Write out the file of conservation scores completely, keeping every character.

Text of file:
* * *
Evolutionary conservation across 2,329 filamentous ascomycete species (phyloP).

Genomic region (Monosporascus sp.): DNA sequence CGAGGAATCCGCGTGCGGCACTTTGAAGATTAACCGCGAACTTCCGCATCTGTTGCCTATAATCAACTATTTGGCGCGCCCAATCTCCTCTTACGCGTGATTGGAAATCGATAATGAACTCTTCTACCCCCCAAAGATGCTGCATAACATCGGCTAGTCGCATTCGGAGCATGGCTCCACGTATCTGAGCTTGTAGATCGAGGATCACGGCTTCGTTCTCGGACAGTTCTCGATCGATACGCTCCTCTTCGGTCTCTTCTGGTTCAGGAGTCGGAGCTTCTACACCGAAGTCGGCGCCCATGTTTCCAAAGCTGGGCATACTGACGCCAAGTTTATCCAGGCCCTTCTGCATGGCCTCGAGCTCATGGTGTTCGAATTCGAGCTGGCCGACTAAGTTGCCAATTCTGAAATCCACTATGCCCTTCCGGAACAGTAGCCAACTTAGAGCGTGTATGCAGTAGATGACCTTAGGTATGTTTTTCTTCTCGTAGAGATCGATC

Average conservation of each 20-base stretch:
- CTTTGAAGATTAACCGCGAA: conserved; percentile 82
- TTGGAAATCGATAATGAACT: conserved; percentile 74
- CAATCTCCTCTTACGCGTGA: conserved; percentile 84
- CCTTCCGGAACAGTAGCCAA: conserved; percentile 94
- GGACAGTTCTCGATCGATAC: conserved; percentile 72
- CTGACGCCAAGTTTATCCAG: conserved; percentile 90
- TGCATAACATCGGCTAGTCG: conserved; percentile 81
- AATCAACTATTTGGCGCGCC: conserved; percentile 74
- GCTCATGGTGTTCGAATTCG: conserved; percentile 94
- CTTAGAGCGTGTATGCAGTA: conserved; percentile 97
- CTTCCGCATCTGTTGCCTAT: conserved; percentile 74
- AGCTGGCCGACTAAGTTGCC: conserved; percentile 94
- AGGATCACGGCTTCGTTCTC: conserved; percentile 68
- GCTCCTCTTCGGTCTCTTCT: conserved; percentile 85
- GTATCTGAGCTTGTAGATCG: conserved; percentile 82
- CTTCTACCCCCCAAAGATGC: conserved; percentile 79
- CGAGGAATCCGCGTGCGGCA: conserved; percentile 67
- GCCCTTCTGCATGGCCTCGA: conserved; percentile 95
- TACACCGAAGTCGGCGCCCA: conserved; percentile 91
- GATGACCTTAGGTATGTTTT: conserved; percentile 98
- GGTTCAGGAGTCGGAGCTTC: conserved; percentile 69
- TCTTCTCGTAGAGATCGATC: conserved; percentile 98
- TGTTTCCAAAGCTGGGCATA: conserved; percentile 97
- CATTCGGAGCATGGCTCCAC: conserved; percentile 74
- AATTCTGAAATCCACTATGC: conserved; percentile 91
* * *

Evolutionary conservation across 2,329 filamentous ascomycete species (phyloP).

Genomic region (Monosporascus sp.): DNA sequence CGAGGAATCCGCGTGCGGCACTTTGAAGATTAACCGCGAACTTCCGCATCTGTTGCCTATAATCAACTATTTGGCGCGCCCAATCTCCTCTTACGCGTGATTGGAAATCGATAATGAACTCTTCTACCCCCCAAAGATGCTGCATAACATCGGCTAGTCGCATTCGGAGCATGGCTCCACGTATCTGAGCTTGTAGATCGAGGATCACGGCTTCGTTCTCGGACAGTTCTCGATCGATACGCTCCTCTTCGGTCTCTTCTGGTTCAGGAGTCGGAGCTTCTACACCGAAGTCGGCGCCCATGTTTCCAAAGCTGGGCATACTGACGCCAAGTTTATCCAGGCCCTTCTGCATGGCCTCGAGCTCATGGTGTTCGAATTCGAGCTGGCCGACTAAGTTGCCAATTCTGAAATCCACTATGCCCTTCCGGAACAGTAGCCAACTTAGAGCGTGTATGCAGTAGATGACCTTAGGTATGTTTTTCTTCTCGTAGAGATCGATC

Average conservation of each 20-base stretch:
- CTTTGAAGATTAACCGCGAA: conserved; percentile 82
- TTGGAAATCGATAATGAACT: conserved; percentile 74
- CAATCTCCTCTTACGCGTGA: conserved; percentile 84
- CCTTCCGGAACAGTAGCCAA: conserved; percentile 94
- GGACAGTTCTCGATCGATAC: conserved; percentile 72
- CTGACGCCAAGTTTATCCAG: conserved; percentile 90
- TGCATAACATCGGCTAGTCG: conserved; percentile 81
- AATCAACTATTTGGCGCGCC: conserved; percentile 74
- GCTCATGGTGTTCGAATTCG: conserved; percentile 94
- CTTAGAGCGTGTATGCAGTA: conserved; percentile 97
- CTTCCGCATCTGTTGCCTAT: conserved; percentile 74
- AGCTGGCCGACTAAGTTGCC: conserved; percentile 94
- AGGATCACGGCTTCGTTCTC: conserved; percentile 68
- GCTCCTCTTCGGTCTCTTCT: conserved; percentile 85
- GTATCTGAGCTTGTAGATCG: conserved; percentile 82
- CTTCTACCCCCCAAAGATGC: conserved; percentile 79
- CGAGGAATCCGCGTGCGGCA: conserved; percentile 67
- GCCCTTCTGCATGGCCTCGA: conserved; percentile 95
- TACACCGAAGTCGGCGCCCA: conserved; percentile 91
- GATGACCTTAGGTATGTTTT: conserved; percentile 98
- GGTTCAGGAGTCGGAGCTTC: conserved; percentile 69
- TCTTCTCGTAGAGATCGATC: conserved; percentile 98
- TGTTTCCAAAGCTGGGCATA: conserved; percentile 97
- CATTCGGAGCATGGCTCCAC: conserved; percentile 74
- AATTCTGAAATCCACTATGC: conserved; percentile 91